Academic journal article Anglican Theological Review

Feminist Theologies for a Postmodern Church: Diversity, Community, and Scripture

Academic journal article Anglican Theological Review

Feminist Theologies for a Postmodern Church: Diversity, Community, and Scripture

Article excerpt

Feminist Theologies for a Postmodern Church: Diversity, Community, and Scripture. By Loraine MacKenzie Shepherd. American University Studies, Series 7: Theology and Religion, vol. 219. New York: Peter Lang, 2002. x + 252 pp. $29.95 (paper).

Loraine MacKenzie Shepherd's starting point in Feminist Theologies for a Postmodern Church is her experience of having "often felt daunted by the use of scripture," especially while serving as the "first lesbian, albeit closeted, minister" in United Church of Canada congregations in the years surrounding that church's 1988 decision in favor of the ordination and commissioning of lesbian and gay persons. Such experience raised questions such as "How could scripture be helpful when its diversity allowed people to choose passages that supported their pre-formed decisions?" and "Did we need to move beyond a liberal model of inclusion in order to allow all voices to be heard?"(pp. 3-5). Proceeding from these and related questions, and concerned especially about the ways in which liberal assumptions about inclusion and diversity further marginalize gay and lesbian persons in Protestant churches, Shepherd aims to develop "a feminist theological method that more adequately addresses issues of diversity and marginalization within Protestant churches" (pp. 8-9).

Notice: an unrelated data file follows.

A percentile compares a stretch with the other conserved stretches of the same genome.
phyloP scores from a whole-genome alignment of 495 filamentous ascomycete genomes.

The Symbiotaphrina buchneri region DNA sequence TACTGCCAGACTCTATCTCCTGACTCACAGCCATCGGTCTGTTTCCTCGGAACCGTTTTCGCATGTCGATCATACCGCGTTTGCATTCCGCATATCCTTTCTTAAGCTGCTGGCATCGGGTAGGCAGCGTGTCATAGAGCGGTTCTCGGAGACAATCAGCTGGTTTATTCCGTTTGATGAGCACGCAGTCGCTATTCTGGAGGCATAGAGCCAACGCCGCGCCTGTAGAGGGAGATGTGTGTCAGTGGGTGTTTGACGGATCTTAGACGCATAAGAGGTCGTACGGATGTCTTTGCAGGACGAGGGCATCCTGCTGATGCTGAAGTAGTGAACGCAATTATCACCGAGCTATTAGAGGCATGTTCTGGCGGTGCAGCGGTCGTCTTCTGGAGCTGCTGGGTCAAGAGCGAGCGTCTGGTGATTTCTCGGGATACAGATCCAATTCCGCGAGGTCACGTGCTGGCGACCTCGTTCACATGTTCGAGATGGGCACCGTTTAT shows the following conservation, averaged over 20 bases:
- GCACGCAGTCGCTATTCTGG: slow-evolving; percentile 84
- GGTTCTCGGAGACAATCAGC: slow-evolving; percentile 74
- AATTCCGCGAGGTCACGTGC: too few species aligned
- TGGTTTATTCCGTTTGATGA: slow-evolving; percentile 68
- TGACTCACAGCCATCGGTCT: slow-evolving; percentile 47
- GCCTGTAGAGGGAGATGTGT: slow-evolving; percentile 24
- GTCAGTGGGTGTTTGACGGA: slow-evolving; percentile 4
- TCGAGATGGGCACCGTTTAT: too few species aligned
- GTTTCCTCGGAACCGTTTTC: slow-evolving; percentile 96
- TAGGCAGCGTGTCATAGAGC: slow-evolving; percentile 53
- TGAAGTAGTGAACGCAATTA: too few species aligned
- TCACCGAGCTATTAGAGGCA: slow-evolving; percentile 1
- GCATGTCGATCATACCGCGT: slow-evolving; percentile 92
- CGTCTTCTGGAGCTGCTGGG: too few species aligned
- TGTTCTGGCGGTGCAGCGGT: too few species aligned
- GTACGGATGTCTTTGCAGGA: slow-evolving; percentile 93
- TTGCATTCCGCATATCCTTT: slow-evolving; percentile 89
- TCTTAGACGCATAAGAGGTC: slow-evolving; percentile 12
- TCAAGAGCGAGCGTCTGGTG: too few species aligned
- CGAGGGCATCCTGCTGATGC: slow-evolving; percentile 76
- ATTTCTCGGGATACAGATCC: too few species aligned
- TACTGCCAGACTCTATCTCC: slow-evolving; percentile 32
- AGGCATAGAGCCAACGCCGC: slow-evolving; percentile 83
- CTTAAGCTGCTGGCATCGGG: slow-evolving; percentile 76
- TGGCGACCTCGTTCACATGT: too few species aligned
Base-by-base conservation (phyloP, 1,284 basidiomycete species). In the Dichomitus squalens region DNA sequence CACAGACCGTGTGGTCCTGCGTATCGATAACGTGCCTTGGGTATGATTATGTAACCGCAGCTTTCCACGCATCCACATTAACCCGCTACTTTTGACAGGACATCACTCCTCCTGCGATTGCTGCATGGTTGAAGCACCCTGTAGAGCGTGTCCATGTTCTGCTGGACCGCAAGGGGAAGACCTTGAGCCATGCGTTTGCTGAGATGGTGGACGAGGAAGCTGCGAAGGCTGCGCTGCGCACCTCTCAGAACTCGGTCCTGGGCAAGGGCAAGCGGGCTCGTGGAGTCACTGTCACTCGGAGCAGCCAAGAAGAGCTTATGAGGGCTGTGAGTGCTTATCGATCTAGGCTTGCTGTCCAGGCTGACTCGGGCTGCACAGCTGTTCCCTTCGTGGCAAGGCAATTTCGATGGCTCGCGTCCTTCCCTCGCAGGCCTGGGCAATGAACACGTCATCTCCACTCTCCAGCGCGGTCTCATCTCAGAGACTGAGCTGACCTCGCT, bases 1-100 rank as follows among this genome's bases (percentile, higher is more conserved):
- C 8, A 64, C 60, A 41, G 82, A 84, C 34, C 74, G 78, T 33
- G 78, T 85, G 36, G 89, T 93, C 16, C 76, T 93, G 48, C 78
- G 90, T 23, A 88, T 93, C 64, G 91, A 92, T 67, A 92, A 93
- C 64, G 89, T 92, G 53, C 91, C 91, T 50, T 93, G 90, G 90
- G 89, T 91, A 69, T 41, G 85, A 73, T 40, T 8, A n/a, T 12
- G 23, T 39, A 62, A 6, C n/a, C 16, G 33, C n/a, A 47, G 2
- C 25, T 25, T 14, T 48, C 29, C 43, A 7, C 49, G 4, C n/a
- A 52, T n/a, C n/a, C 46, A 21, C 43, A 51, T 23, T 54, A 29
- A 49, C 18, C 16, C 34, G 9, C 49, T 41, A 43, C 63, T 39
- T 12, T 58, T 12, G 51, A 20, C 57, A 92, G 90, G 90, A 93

She works toward this method, in the books first part, by examining alternative responses to the "crisis of authority" as seen in four feminist theologians: critical modem (Elisabeth Schüssler Fiorenza), poststructural (Mary McClintock Fulkerson), postcolonial (Kwok Pui-lan), and postliberal (Kathryn Tanner). In the books second part she examines United Church documents on sexuality from 1960 through 1988, identifies and evaluates the dominant theological methods employed in those documents, and offers her proposal for a more adequate feminist theological method. …

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